Advice for All Destinations
Other Health Risks
Advice for All Destinations
The risks to health whilst travelling will vary between individuals and many issues need to be taken into account, e.g. activities abroad, length of stay and general health of the traveller. It is recommended that you consult with your General Practitioner or Practice Nurse 6-8 weeks in advance of travel. They will assess your particular health risks before recommending vaccines and /or antimalarial tablets. This is also a good opportunity to discuss important travel health issues including safe food and water, accidents, sun exposure and insect bites. Many of the problems experienced by travellers cannot be prevented by vaccinations and other preventive measures need to be taken.
Measles occurs worldwide and is common in developing countries. The pre-travel consultation is a good opportunity to check that you are immune, either by previous immunisation or natural measles infection.
Ensure you are fully insured for medical emergencies including repatriation. UK travellers visiting other European Union countries should also carry the European Health Insurance Card (EHIC) as it entitles travellers to reduced cost, sometimes free, medical treatment in most European countries. Online applications normally arrive within seven days. Applications may also be made by telephone on 0845 606 2030 or by post using the form which can be downloaded from the website.
For Travel Safety Advice you should visit the UK Foreign and Commonwealth Office website.
A worldwide list of clinics, run by members of the International Society of Travel Medicine is available on the ISTM website.
- Confirm primary courses and boosters are up to date as recommended for life in Britain - including for example, vaccines required for occupational risk of exposure, lifestyle risks and underlying medical conditions.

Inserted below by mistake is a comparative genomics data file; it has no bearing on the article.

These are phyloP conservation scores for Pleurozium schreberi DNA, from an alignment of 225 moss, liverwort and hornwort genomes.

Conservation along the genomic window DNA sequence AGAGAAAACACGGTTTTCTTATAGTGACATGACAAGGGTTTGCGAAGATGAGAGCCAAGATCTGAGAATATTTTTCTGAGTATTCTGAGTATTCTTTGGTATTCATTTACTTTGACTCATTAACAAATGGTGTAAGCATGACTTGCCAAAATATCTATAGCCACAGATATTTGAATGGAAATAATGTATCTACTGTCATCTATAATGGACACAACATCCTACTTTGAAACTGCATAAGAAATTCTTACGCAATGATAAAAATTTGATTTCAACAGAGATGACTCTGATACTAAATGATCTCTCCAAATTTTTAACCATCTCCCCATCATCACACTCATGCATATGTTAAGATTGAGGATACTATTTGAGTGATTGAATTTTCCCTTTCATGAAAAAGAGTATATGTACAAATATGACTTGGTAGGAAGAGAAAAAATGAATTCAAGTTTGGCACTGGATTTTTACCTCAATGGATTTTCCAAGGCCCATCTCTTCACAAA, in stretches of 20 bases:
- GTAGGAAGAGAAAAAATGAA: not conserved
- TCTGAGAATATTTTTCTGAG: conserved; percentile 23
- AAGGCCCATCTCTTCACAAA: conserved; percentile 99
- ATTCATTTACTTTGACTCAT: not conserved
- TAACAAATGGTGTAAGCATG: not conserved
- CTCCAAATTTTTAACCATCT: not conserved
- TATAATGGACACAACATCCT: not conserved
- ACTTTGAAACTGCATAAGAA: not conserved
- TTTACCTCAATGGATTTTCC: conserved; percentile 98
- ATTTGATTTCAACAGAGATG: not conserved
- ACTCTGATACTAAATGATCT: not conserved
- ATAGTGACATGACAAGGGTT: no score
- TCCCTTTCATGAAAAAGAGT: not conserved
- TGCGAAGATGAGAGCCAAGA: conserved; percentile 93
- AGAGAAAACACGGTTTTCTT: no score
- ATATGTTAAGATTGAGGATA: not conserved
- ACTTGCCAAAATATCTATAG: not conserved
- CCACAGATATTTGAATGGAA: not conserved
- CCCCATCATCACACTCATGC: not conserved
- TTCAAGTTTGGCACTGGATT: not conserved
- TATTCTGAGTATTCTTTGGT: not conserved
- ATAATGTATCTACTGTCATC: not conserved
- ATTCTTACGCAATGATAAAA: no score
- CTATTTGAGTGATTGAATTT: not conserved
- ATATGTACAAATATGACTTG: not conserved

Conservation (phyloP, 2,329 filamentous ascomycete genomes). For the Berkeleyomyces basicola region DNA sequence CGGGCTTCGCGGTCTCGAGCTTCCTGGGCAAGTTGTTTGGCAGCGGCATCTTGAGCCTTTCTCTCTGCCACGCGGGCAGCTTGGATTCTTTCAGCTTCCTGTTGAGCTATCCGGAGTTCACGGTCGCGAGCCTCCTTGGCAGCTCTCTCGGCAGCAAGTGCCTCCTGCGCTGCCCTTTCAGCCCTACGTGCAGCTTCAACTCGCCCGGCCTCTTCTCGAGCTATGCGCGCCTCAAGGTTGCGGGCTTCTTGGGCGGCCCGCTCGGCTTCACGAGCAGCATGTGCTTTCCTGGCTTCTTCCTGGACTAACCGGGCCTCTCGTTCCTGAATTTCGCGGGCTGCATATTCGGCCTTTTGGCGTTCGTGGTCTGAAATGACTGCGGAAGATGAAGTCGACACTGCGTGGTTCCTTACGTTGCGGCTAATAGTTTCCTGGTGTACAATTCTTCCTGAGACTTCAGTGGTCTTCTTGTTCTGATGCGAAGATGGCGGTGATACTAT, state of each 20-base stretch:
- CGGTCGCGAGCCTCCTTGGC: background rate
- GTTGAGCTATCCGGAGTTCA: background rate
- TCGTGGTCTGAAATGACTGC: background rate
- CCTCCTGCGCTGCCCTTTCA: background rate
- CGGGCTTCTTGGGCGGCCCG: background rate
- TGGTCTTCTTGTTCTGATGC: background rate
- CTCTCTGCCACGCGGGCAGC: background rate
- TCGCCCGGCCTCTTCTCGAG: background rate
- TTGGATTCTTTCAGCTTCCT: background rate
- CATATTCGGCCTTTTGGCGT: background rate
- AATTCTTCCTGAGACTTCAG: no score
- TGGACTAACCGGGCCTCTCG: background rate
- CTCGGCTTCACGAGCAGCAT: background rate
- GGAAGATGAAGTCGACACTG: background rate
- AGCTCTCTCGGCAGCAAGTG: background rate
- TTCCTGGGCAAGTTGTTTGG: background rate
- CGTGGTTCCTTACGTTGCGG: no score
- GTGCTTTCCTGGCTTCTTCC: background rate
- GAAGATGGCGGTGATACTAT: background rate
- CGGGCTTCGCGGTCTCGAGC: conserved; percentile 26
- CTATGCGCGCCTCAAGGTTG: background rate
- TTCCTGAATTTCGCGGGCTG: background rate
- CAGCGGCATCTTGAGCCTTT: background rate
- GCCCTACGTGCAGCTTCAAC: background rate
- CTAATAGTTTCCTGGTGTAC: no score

- Courses or boosters usually advised:
Hepatitis A; Tetanus.
- Other vaccines to consider:
Diphtheria; Hepatitis B; Typhoid.
- Yellow fever vaccination certificate required for travellers over 1 year of age arriving from countries with risk of yellow fever transmission and for all travellers having transited through the airport of a country with risk of yellow fever transmission.
Notes on the diseases mentioned above
person to person through respiratory droplets. Risk is higher if mixing with locals in poor, overcrowded living conditions.
- Hepatitis A:
through consuming contaminated food and water or person to person through the faecal-oral route. Risk is higher where personal hygiene and sanitation are poor.
- Hepatitis B:
through infected blood and blood products, contaminated needles and medical instruments and sexual intercourse. Risk is higher for those at occupational risk, long stays or frequent travel, children (exposed through cuts and scratches) and individuals who may need, or request, surgical procedures abroad.
through contamination of cuts, burns and wounds with tetanus spores. Spores are found in soil worldwide. A total of 5 doses of tetanus vaccine are recommended for life in the UK. Boosters are usually recommended in a country or situation where the correct treatment of an injury may not be readily available.
mainly through consumption of contaminated food and drink. Risk is higher where access to adequate sanitation and safe water is limited.
- Malaria not normally present unless the illness was contracted abroad.
Other Health Risks
A viral illness that is transmitted to humans by mosquito bites. The mosquito that spreads dengue bites during the day and is more common in urban areas. Symptoms include fever, headache, severe joint, bone and muscular pain - hence its other name 'breakbone fever'. There is no vaccine and prevention is through avoidance of mosquito bites.
For further information see Dengue Fever.
This country has reported cases of Zika virus infection in the past 9 months. Avoidance of mosquito bites, at all times, is recommended for all travellers.
If you are pregnant or planning to become pregnant, due to the possible link between Zika virus infection and birth defects, you are strongly urged to seek pre-travel advice from your health care provider 6-8 weeks in advance of travel. They will help you understand the risks and make an informed decision on whether to reconsider your travel plans.
If you are pregnant and have just returned from this country you should arrange to have your next antenatal check promptly, even if feeling well. This is a precautionary measure for reassurance.
If any feverish illness is experienced whilst travelling or on return medical attention must be sought quickly.
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